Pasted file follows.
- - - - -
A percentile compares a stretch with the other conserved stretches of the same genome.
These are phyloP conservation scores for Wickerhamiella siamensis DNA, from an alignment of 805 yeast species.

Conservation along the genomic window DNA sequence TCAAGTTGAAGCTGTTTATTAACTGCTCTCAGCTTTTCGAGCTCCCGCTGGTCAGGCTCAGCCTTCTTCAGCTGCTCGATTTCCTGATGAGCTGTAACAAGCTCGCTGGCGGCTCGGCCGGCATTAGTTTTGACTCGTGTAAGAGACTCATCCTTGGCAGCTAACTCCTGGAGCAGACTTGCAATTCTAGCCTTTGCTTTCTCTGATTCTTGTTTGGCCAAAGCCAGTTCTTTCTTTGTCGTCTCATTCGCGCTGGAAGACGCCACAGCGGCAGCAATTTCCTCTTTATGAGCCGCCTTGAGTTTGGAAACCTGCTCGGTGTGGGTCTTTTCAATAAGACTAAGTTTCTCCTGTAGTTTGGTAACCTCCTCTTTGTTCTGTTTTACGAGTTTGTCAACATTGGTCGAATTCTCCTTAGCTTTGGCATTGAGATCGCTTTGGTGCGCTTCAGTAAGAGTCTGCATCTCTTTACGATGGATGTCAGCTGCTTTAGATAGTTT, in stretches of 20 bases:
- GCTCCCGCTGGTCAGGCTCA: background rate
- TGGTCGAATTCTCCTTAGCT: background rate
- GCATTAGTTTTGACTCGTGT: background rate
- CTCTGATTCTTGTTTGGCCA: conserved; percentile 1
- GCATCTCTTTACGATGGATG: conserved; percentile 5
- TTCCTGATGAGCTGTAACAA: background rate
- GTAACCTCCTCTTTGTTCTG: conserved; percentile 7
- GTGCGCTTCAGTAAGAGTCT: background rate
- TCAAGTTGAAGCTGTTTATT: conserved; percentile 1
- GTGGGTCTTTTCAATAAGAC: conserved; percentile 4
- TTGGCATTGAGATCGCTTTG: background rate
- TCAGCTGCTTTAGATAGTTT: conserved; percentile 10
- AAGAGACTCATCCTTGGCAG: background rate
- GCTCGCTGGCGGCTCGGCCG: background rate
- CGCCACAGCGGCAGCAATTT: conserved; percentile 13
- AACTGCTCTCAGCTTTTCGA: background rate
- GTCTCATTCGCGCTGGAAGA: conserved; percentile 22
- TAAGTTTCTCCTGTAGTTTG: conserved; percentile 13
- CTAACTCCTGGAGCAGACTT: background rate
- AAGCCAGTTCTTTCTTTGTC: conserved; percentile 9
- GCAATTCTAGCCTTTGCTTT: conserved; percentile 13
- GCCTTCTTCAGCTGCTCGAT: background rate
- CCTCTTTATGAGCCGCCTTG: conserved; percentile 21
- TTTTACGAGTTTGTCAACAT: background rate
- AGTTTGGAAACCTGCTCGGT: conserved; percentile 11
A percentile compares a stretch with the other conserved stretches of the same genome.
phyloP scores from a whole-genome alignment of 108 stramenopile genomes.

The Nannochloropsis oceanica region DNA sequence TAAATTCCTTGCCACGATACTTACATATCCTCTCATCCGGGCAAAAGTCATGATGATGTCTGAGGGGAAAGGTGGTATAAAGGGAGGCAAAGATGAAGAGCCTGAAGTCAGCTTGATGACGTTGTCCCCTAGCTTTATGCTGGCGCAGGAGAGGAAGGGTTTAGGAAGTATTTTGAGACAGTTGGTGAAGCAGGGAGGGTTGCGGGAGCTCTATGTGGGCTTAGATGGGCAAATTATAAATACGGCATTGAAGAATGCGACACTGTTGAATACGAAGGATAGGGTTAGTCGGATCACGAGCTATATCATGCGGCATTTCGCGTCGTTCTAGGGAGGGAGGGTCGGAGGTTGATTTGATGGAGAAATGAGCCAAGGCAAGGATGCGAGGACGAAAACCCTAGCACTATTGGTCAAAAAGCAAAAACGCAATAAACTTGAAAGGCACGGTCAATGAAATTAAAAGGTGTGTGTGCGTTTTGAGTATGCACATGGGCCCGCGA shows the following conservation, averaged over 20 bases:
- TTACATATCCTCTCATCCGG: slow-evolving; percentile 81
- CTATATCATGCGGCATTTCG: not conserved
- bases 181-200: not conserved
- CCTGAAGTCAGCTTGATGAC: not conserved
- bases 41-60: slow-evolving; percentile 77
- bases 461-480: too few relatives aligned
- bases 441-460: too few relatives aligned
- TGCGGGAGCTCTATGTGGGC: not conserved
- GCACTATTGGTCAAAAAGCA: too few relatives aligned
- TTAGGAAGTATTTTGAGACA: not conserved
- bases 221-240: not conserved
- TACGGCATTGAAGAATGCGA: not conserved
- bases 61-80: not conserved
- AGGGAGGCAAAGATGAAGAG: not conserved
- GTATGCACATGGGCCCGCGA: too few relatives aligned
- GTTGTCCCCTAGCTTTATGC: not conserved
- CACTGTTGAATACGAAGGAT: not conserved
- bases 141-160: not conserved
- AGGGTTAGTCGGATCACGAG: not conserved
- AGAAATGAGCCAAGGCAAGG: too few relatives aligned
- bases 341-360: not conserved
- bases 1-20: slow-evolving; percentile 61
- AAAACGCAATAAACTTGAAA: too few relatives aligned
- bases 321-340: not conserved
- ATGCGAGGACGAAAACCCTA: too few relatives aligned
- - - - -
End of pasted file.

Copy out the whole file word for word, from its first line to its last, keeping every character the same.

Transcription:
A percentile compares a stretch with the other conserved stretches of the same genome.
These are phyloP conservation scores for Wickerhamiella siamensis DNA, from an alignment of 805 yeast species.

Conservation along the genomic window DNA sequence TCAAGTTGAAGCTGTTTATTAACTGCTCTCAGCTTTTCGAGCTCCCGCTGGTCAGGCTCAGCCTTCTTCAGCTGCTCGATTTCCTGATGAGCTGTAACAAGCTCGCTGGCGGCTCGGCCGGCATTAGTTTTGACTCGTGTAAGAGACTCATCCTTGGCAGCTAACTCCTGGAGCAGACTTGCAATTCTAGCCTTTGCTTTCTCTGATTCTTGTTTGGCCAAAGCCAGTTCTTTCTTTGTCGTCTCATTCGCGCTGGAAGACGCCACAGCGGCAGCAATTTCCTCTTTATGAGCCGCCTTGAGTTTGGAAACCTGCTCGGTGTGGGTCTTTTCAATAAGACTAAGTTTCTCCTGTAGTTTGGTAACCTCCTCTTTGTTCTGTTTTACGAGTTTGTCAACATTGGTCGAATTCTCCTTAGCTTTGGCATTGAGATCGCTTTGGTGCGCTTCAGTAAGAGTCTGCATCTCTTTACGATGGATGTCAGCTGCTTTAGATAGTTT, in stretches of 20 bases:
- GCTCCCGCTGGTCAGGCTCA: background rate
- TGGTCGAATTCTCCTTAGCT: background rate
- GCATTAGTTTTGACTCGTGT: background rate
- CTCTGATTCTTGTTTGGCCA: conserved; percentile 1
- GCATCTCTTTACGATGGATG: conserved; percentile 5
- TTCCTGATGAGCTGTAACAA: background rate
- GTAACCTCCTCTTTGTTCTG: conserved; percentile 7
- GTGCGCTTCAGTAAGAGTCT: background rate
- TCAAGTTGAAGCTGTTTATT: conserved; percentile 1
- GTGGGTCTTTTCAATAAGAC: conserved; percentile 4
- TTGGCATTGAGATCGCTTTG: background rate
- TCAGCTGCTTTAGATAGTTT: conserved; percentile 10
- AAGAGACTCATCCTTGGCAG: background rate
- GCTCGCTGGCGGCTCGGCCG: background rate
- CGCCACAGCGGCAGCAATTT: conserved; percentile 13
- AACTGCTCTCAGCTTTTCGA: background rate
- GTCTCATTCGCGCTGGAAGA: conserved; percentile 22
- TAAGTTTCTCCTGTAGTTTG: conserved; percentile 13
- CTAACTCCTGGAGCAGACTT: background rate
- AAGCCAGTTCTTTCTTTGTC: conserved; percentile 9
- GCAATTCTAGCCTTTGCTTT: conserved; percentile 13
- GCCTTCTTCAGCTGCTCGAT: background rate
- CCTCTTTATGAGCCGCCTTG: conserved; percentile 21
- TTTTACGAGTTTGTCAACAT: background rate
- AGTTTGGAAACCTGCTCGGT: conserved; percentile 11
A percentile compares a stretch with the other conserved stretches of the same genome.
phyloP scores from a whole-genome alignment of 108 stramenopile genomes.

The Nannochloropsis oceanica region DNA sequence TAAATTCCTTGCCACGATACTTACATATCCTCTCATCCGGGCAAAAGTCATGATGATGTCTGAGGGGAAAGGTGGTATAAAGGGAGGCAAAGATGAAGAGCCTGAAGTCAGCTTGATGACGTTGTCCCCTAGCTTTATGCTGGCGCAGGAGAGGAAGGGTTTAGGAAGTATTTTGAGACAGTTGGTGAAGCAGGGAGGGTTGCGGGAGCTCTATGTGGGCTTAGATGGGCAAATTATAAATACGGCATTGAAGAATGCGACACTGTTGAATACGAAGGATAGGGTTAGTCGGATCACGAGCTATATCATGCGGCATTTCGCGTCGTTCTAGGGAGGGAGGGTCGGAGGTTGATTTGATGGAGAAATGAGCCAAGGCAAGGATGCGAGGACGAAAACCCTAGCACTATTGGTCAAAAAGCAAAAACGCAATAAACTTGAAAGGCACGGTCAATGAAATTAAAAGGTGTGTGTGCGTTTTGAGTATGCACATGGGCCCGCGA shows the following conservation, averaged over 20 bases:
- TTACATATCCTCTCATCCGG: slow-evolving; percentile 81
- CTATATCATGCGGCATTTCG: not conserved
- bases 181-200: not conserved
- CCTGAAGTCAGCTTGATGAC: not conserved
- bases 41-60: slow-evolving; percentile 77
- bases 461-480: too few relatives aligned
- bases 441-460: too few relatives aligned
- TGCGGGAGCTCTATGTGGGC: not conserved
- GCACTATTGGTCAAAAAGCA: too few relatives aligned
- TTAGGAAGTATTTTGAGACA: not conserved
- bases 221-240: not conserved
- TACGGCATTGAAGAATGCGA: not conserved
- bases 61-80: not conserved
- AGGGAGGCAAAGATGAAGAG: not conserved
- GTATGCACATGGGCCCGCGA: too few relatives aligned
- GTTGTCCCCTAGCTTTATGC: not conserved
- CACTGTTGAATACGAAGGAT: not conserved
- bases 141-160: not conserved
- AGGGTTAGTCGGATCACGAG: not conserved
- AGAAATGAGCCAAGGCAAGG: too few relatives aligned
- bases 341-360: not conserved
- bases 1-20: slow-evolving; percentile 61
- AAAACGCAATAAACTTGAAA: too few relatives aligned
- bases 321-340: not conserved
- ATGCGAGGACGAAAACCCTA: too few relatives aligned